Greg said that the caption on this picutres
should read
Don't Buy the Wrong Kind of Dirt
We were on a verdant pathway through virgin forest where every step seemed to produce a different picture. I was mad that I left my camera at home.

Marcia had to get home to work. We took the easier path to return, one along the railroad track, but even the track caused us to stop and wonder. The pile of grain on the ties reminded me of the literature I have been reading – more bears are being hit by trains because the bears come to eat the grain that falls off as the train travels along and drops it. I don’t know how to measure how much was there – cups and cups for we bent down to the mound of grain and ran our fingers through it. Marcia remembered how she had tried to chew grain as a child, for she had been told if she did it would turn to gum. She never could get it to taste like Hubba Bubba.

The next pile of grain had been there a long time, and was just beginning to sprout. There was that starchy smell of wet grain. Greg was telling how some Canadian alcohol is made from fermented grain mash -- remarking that this looked like it was well on its way to that.

Ceilidh letting me take a pic for my phone contacts.
I am going to try texting her more, now that we
are spending so much time together.
I do not know how her parents had the courage to part with her.
We dropped Marcia off at 4,500 steps. I felt as though we had travelled miles and miles by then.

But that didn’t stop Ceilidh and me from travelling down to the beach where the Pillings had planted a willow.

We were not only surprised by its growth, but by the logs that have been beached there and surround it now.

I showed Ceilidh how to return home by using the path by the stream that runs by my house.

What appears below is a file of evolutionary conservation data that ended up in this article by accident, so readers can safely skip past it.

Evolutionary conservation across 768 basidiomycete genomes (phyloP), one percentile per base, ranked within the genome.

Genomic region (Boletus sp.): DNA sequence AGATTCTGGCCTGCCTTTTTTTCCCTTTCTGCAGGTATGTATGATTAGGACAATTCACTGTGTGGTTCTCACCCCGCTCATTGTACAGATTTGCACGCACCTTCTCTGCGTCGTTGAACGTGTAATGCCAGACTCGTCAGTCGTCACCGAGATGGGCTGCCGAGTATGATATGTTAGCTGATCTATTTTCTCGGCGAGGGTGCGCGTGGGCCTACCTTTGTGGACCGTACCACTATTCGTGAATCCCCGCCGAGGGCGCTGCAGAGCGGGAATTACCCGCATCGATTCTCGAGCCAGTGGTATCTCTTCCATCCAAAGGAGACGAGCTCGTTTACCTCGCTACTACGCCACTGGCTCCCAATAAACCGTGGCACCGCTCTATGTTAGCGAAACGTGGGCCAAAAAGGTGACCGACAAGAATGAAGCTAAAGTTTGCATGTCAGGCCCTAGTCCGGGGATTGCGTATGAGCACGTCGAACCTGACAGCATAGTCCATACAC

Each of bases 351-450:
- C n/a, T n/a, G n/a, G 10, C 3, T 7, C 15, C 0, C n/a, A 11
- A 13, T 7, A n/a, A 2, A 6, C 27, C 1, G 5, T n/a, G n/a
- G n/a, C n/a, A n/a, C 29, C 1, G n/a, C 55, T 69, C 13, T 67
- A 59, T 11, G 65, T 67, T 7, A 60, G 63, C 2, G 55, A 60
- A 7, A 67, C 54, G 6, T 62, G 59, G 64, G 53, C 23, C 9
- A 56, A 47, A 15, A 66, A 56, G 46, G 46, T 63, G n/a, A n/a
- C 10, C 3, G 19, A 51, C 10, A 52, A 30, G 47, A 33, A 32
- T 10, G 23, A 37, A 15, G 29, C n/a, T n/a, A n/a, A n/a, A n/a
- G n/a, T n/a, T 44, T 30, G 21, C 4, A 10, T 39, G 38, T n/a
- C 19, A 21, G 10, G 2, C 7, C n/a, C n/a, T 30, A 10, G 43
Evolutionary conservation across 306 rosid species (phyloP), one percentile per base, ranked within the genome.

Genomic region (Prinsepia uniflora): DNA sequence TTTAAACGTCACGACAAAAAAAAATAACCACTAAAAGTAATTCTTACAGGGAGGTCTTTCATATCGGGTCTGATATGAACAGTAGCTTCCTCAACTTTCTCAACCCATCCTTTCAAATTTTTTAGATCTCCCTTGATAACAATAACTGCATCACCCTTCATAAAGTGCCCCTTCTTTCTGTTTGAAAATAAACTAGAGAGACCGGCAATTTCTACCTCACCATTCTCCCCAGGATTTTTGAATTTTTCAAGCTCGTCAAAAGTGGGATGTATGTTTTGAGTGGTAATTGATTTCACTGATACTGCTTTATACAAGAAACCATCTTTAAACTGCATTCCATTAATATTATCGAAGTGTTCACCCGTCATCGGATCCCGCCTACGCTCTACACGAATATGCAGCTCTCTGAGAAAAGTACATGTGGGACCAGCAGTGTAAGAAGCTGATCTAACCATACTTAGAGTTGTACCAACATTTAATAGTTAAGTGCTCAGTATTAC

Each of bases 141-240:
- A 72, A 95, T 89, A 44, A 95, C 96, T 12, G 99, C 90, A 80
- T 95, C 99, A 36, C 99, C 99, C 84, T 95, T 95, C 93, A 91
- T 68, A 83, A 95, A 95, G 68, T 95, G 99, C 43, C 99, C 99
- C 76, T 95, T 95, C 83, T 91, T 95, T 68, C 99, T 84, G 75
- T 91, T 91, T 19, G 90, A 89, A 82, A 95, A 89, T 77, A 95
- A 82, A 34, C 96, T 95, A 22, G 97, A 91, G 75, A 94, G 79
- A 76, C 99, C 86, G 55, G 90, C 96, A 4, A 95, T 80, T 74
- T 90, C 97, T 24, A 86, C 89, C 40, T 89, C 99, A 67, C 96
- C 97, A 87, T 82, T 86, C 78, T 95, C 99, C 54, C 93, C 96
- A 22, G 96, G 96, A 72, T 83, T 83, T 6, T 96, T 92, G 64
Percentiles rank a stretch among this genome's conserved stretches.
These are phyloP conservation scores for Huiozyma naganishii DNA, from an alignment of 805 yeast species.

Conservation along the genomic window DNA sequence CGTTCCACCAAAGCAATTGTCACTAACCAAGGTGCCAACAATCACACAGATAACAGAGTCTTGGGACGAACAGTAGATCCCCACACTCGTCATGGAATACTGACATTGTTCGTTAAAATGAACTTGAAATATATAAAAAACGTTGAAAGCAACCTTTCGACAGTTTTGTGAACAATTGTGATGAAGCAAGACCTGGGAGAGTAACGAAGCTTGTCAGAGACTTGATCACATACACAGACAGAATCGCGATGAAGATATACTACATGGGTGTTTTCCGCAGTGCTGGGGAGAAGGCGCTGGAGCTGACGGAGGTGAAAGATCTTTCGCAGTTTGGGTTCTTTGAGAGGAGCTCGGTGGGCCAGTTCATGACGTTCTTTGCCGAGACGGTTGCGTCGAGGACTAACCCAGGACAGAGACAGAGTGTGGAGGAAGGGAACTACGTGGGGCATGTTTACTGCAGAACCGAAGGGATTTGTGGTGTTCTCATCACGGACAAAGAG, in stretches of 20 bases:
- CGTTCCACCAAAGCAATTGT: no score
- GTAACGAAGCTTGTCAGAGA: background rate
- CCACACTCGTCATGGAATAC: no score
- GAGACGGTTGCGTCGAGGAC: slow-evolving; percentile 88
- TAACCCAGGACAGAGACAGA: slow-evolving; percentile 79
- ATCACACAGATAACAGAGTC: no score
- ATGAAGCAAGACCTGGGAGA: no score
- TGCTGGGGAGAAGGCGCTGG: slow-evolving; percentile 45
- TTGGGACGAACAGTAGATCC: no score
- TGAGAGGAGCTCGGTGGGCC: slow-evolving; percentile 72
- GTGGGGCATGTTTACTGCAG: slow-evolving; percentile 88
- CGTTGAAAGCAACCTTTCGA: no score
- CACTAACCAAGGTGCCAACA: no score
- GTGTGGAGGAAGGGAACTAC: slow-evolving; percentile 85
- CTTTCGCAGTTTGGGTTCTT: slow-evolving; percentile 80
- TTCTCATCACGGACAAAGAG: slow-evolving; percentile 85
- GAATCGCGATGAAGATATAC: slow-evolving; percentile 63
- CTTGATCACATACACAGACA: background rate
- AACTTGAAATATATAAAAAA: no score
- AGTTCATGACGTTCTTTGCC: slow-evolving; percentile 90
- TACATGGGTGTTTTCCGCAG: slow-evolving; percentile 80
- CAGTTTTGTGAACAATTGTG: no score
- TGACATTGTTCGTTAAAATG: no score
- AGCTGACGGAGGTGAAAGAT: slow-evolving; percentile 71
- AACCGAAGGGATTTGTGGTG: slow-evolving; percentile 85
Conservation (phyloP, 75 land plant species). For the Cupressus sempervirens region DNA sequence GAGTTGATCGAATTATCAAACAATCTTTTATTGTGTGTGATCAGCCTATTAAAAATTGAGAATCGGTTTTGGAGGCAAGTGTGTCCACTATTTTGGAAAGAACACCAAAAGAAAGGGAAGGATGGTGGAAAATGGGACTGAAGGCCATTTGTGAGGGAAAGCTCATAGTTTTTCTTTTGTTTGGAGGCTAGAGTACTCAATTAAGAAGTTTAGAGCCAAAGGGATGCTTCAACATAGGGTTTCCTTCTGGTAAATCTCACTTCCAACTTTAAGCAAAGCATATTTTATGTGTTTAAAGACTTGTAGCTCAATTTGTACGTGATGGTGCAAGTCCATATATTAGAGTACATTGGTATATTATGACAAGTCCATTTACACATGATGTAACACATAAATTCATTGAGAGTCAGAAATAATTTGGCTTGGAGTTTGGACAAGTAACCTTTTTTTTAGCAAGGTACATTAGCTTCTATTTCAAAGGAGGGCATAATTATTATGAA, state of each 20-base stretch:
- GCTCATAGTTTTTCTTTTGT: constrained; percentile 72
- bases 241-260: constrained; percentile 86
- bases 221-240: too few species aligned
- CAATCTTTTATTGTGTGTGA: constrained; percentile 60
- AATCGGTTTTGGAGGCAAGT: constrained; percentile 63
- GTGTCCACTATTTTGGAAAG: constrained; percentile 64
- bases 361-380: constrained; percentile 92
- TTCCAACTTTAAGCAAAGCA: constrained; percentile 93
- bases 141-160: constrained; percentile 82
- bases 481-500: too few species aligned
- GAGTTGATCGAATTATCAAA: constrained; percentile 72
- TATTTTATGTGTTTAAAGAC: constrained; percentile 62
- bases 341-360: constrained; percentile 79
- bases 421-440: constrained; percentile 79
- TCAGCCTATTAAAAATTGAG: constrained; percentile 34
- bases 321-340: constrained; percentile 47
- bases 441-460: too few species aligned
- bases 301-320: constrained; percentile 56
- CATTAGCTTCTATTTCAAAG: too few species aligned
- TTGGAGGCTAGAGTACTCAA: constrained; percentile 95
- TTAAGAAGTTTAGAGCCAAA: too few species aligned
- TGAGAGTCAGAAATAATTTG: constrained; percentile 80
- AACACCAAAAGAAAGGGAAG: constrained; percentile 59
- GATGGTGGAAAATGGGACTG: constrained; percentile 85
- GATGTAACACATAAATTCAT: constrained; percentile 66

She says that the next time she leaves home, she is wearing different footwear.  She left, thinking she was going fishing with Uncle Art and instead ended up on our hike with us.  Not a good place for flip-flops.

And that is the story of my lovely morning.

Arta

2 comments:

  1. Thanks for taking me on your walk with you. I felt like I was right there.

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  2. I am so glad that Greg didn't break his leg when his foot sank so far into that mud. Glen calls is black water. That stream is the one that the Robertson's originally got their water from. Twice a year Don had to dig a large well out -- the mud would just collect until the barrel would overflow. That was in the days before the Robertson's joined into our water line. But the creek still runs and the mud in the water settles and rises.

    It made me think of those movies in the 40's and 50's where someone would fall in quick sand and then it would just envelop them, pulling them down until all I could see was their nose, their eyes, their hair and then nothing. A harrowing part of those early movies for me! So glad Greg only when calf high. :-)